President Obama has ordered a full review of foreign-based digital attacks that U.S. intelligence agencies say were aimed at influencing this year’s presidential election, a top White House official said Friday
The disclosure came after President-elect Donald Trump again dismissed a blunt U.S. intelligence assessment that concluded senior Russian authorities had authorized the digital theft of emails from Democratic Party officials and Hillary Clinton’s campaign manager during the campaign.
Trump has repeatedly praised Russian President Vladimir Putin, raising concerns among intelligence experts that he is ignoring potential threats to U.S. national security.
Officials said the cyberattacks were the first known attempt to try to interfere with a U.S. election to discredit American democracy or a specific candidate, a clear escalation of traditional cyberespionage.
The CIA concluded in a secret assessment that Russia directed the hacking to help Trump win the presidency and not just to undermine confidence in the U.S. electoral system, the Washington Post reported Friday.
Intelligence agencies identified individuals connected to the Russian government who participated in the effort to boost Trump and hurt Clinton’s campaign, the Post reported.
“We may be crossing into a new threshold and it’s incumbent upon us to take stock of that,” said Lisa Monaco, White House counter-terrorism and Homeland Security advisor.
U.S. officials will be “very attentive to not disclosing sources and methods that may impede our ability to identify and attribute malicious actors in the future,” said Monaco, who disclosed the intelligence review at a breakfast arranged by the Christian Science Monitor.
The classified inquiry will focus on what happened and “lessons learned,” Monaco said, and will be completed before Obama leaves office on Jan. 20.
It will be shared with “a range of stakeholders,” she said, including members of Congress, but she did not commit to making it public.
Trump has repeatedly derided claims that Russian authorities played a role in the hacks and the subsequent release of thousands of emails from Democratic National Committee staff accounts and the private account of John Podesta, chairman of Clinton’s campaign.
In an interview with Time magazine published this week, Trump said he didn’t believe Putin’s government hacked the Democrats’ computers to help his candidacy.
“I don’t believe they interfered,” Trump said. “That became a laughing point — not a talking point — a laughing point,” he said, implying that the intelligence assessments were politically motivated.
The hacking, he said, “could be Russia. It could be China. And it could be some guy in New Jersey.”
Trump has rejected a joint statement issued Oct. 7 by Secretary of Homeland Security Jeh Johnson and Director of National Intelligence James R. Clapper, who leads the 17 U.S. intelligence agencies.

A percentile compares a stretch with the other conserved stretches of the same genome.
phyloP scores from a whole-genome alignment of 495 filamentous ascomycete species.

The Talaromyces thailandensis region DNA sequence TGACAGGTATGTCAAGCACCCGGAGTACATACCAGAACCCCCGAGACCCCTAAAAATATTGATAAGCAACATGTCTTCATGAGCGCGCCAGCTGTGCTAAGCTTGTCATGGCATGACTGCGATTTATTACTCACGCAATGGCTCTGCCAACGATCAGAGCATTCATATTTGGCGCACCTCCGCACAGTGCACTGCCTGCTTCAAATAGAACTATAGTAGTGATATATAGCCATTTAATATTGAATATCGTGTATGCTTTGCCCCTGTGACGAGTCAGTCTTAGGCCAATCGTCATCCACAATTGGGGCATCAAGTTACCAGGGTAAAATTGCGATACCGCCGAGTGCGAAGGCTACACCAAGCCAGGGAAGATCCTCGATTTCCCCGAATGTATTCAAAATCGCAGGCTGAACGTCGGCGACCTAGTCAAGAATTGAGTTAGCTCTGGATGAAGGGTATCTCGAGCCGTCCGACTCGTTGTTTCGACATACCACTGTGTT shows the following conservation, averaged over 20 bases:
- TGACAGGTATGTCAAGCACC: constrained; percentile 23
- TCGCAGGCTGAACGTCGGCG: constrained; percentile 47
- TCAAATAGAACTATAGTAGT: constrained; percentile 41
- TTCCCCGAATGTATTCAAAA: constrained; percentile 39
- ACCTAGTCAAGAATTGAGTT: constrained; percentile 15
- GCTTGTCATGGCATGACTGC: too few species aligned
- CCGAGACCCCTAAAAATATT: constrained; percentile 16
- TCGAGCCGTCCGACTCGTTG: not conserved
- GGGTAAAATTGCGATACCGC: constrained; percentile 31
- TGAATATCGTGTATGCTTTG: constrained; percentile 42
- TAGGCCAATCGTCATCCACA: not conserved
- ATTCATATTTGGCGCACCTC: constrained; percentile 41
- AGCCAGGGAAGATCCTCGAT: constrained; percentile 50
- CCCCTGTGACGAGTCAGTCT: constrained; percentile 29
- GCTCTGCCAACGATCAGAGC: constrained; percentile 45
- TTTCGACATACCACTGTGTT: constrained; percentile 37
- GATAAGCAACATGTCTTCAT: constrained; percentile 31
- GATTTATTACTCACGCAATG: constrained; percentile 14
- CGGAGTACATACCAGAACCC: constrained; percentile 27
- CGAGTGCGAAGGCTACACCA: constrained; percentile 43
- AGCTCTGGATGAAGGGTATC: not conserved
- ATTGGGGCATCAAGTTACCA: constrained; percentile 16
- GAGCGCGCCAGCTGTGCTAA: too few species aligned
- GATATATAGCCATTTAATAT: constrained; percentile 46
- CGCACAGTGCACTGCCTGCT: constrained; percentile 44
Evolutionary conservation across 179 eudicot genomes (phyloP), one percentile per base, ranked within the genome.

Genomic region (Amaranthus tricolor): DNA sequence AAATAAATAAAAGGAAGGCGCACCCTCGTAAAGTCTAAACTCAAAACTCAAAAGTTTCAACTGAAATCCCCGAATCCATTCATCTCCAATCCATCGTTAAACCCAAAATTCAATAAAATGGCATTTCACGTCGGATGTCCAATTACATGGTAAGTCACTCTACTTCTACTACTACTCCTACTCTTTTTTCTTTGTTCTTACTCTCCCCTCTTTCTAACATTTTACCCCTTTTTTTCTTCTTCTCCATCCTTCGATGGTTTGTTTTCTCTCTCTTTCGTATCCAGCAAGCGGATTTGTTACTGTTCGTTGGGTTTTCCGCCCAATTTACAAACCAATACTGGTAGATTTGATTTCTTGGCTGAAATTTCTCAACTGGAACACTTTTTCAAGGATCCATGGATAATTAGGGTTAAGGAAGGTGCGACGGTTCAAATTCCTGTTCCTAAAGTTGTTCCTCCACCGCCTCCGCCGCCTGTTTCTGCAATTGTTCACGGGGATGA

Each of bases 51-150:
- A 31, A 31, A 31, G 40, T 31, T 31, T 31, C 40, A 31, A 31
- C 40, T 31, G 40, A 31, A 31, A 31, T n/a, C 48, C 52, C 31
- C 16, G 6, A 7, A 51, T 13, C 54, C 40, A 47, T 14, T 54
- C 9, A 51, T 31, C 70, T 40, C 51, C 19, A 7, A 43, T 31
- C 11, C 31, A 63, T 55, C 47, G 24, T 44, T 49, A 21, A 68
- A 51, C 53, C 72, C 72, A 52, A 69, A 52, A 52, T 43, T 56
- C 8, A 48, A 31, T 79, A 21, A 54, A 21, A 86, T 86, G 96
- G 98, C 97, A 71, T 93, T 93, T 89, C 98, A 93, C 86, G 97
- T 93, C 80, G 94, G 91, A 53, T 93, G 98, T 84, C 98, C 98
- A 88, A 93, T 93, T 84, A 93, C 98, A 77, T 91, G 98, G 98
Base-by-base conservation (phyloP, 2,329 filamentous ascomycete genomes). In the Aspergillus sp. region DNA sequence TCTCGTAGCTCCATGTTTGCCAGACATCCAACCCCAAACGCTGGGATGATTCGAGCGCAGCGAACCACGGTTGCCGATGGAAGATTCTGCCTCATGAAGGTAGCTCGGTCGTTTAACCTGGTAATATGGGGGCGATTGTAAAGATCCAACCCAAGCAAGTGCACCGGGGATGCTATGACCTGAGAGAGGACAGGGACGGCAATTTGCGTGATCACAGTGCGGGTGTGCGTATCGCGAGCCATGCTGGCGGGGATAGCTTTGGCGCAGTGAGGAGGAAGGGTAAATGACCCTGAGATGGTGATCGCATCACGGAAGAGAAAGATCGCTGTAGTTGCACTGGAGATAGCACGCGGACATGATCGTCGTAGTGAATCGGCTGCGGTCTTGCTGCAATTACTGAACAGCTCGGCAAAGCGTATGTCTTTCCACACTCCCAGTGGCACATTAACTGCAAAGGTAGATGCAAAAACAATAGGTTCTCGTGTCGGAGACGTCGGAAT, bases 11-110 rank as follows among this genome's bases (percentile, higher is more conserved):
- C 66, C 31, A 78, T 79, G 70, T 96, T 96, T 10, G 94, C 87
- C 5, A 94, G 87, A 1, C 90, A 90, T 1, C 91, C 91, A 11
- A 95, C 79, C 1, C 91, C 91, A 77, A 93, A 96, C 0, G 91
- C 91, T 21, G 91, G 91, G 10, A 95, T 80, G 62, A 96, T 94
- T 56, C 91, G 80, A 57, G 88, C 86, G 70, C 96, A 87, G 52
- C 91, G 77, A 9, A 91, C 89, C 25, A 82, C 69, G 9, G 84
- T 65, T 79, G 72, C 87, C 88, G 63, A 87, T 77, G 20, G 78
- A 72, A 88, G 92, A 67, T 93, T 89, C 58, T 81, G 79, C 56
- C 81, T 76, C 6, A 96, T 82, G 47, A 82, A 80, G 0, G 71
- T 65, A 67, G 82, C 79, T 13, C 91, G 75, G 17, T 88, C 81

The U.S. intelligence community “is confident that the Russian Government directed the recent compromises of e-mails from U.S. persons and institutions, including from U.S. political organizations,” the statement said.
“We believe, based on the scope and sensitivity of these efforts, that only Russia’s senior-most officials could have authorized these activities,” it added.
The statement also said a Russian company apparently had probed computerized voting systems used by individual states, but it stopped short of blaming the Russian government.
Using an emergency communications system set up to prevent an accidental nuclear war, the White House warned Putin’s government to stop the cyberattacks and not to interfere with voting systems, according to later reports.
No further disruptions were reported, U.S. officials said. Russia’s government has denied any role in the hacks or in trying to subvert the U.S. election.
Several senior Republicans in Congress have broken with Trump on the issue, saying they are convinced by the intelligence.
Sen. John McCain (R-Ariz), chairman of the Senate Armed Services Committee, said “there’s very little doubt” that Putin’s government sought to interfere with the election.
“The problem with hacking is that if they’re able to disrupt elections then it’s a national security issue, obviously,” he said in an interview.
Sen. Lindsey Graham (R-S.C.) said the Senate Armed Services subcommittee that he heads will investigate Russian hacking when Congress returns next year.
Rep. Devin Nunes (R-Tulare), chairman of the House Intelligence Committee, said that Russian cyberattacks were “no surprise” and that the Obama administration had ignored calls to take more forceful action against Russia.
“The intelligence community has repeatedly failed to anticipate Putin’s hostile actions,” Nunes said. “It appears, however, that after eight years the administration has suddenly awoken to the threat.”
Trump’s unwillingness to accept assessments from career intelligence officials is highly unusual. So is his refusal to accept more than a handful of classified intelligence briefings since his upset victory a month ago.
Given Trump’s “disturbing refusal to listen to our intelligence community and accept that the hacking was orchestrated by the Kremlin, there is an added urgency … for a thorough review,” said Rep. Adam B. Schiff (D-Burbank), top Democrat on the House Intelligence Committee.